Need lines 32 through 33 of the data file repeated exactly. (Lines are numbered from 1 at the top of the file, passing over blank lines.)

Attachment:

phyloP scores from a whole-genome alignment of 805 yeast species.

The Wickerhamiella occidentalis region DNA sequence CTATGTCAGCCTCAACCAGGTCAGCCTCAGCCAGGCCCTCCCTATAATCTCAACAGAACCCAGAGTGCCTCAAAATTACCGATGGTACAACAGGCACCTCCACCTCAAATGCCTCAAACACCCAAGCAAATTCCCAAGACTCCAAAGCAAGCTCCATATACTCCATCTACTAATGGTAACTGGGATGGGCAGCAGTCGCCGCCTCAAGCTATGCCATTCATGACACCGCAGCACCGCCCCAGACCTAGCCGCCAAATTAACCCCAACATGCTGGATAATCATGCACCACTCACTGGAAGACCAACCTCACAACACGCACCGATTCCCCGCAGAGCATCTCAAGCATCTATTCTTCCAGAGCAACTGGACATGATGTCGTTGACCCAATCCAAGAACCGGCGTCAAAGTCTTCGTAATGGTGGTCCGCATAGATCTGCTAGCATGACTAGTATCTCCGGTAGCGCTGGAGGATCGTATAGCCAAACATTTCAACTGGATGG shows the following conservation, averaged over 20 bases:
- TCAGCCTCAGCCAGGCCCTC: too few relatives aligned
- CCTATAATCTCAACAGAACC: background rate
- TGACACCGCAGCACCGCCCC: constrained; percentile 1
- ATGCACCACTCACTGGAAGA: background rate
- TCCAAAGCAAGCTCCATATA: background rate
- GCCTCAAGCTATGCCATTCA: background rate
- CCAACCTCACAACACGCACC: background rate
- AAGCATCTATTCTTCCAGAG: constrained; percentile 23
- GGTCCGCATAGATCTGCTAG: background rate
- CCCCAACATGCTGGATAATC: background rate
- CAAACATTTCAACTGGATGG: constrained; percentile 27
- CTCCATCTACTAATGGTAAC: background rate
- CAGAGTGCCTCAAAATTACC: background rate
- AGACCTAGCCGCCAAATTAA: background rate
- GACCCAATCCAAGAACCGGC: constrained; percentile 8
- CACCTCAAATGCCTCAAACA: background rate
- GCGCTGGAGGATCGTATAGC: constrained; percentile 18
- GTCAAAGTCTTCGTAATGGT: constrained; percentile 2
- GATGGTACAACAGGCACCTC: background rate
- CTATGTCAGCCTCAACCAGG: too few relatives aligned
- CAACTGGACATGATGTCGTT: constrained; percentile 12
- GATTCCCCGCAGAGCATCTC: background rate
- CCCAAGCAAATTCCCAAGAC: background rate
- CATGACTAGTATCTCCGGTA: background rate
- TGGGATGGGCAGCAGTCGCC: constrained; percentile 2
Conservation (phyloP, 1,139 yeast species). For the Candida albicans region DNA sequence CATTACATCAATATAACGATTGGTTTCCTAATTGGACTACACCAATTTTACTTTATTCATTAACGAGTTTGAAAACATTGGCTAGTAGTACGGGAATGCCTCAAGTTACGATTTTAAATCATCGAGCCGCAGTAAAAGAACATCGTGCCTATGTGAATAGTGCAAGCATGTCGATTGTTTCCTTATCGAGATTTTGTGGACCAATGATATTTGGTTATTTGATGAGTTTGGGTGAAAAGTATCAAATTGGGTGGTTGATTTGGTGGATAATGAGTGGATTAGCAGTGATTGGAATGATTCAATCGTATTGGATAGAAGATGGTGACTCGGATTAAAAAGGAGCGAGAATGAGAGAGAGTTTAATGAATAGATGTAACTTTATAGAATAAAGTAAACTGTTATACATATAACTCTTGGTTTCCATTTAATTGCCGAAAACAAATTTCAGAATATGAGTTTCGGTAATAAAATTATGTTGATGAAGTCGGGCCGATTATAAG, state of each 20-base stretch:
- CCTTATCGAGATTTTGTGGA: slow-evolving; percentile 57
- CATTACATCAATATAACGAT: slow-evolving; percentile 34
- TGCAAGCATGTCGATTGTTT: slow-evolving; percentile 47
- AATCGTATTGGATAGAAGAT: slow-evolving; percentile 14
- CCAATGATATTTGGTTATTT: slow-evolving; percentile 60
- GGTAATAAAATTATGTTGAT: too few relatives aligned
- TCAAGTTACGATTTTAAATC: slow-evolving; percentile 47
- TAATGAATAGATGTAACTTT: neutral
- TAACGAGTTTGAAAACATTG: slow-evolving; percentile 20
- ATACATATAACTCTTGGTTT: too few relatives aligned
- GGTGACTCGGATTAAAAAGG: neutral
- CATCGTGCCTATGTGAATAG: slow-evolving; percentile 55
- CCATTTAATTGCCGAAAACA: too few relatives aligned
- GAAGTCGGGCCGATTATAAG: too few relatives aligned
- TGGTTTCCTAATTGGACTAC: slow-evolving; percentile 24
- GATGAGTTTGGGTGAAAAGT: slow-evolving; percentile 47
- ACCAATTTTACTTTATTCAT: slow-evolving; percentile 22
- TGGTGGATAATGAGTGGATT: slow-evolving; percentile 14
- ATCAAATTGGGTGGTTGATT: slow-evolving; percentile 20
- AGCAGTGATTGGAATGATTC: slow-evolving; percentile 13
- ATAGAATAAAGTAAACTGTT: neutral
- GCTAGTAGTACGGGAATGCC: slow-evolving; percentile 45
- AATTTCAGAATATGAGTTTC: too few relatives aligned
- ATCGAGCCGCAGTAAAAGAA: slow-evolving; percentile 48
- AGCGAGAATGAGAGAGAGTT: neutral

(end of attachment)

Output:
- AATCGTATTGGATAGAAGAT: slow-evolving; percentile 14
- CCAATGATATTTGGTTATTT: slow-evolving; percentile 60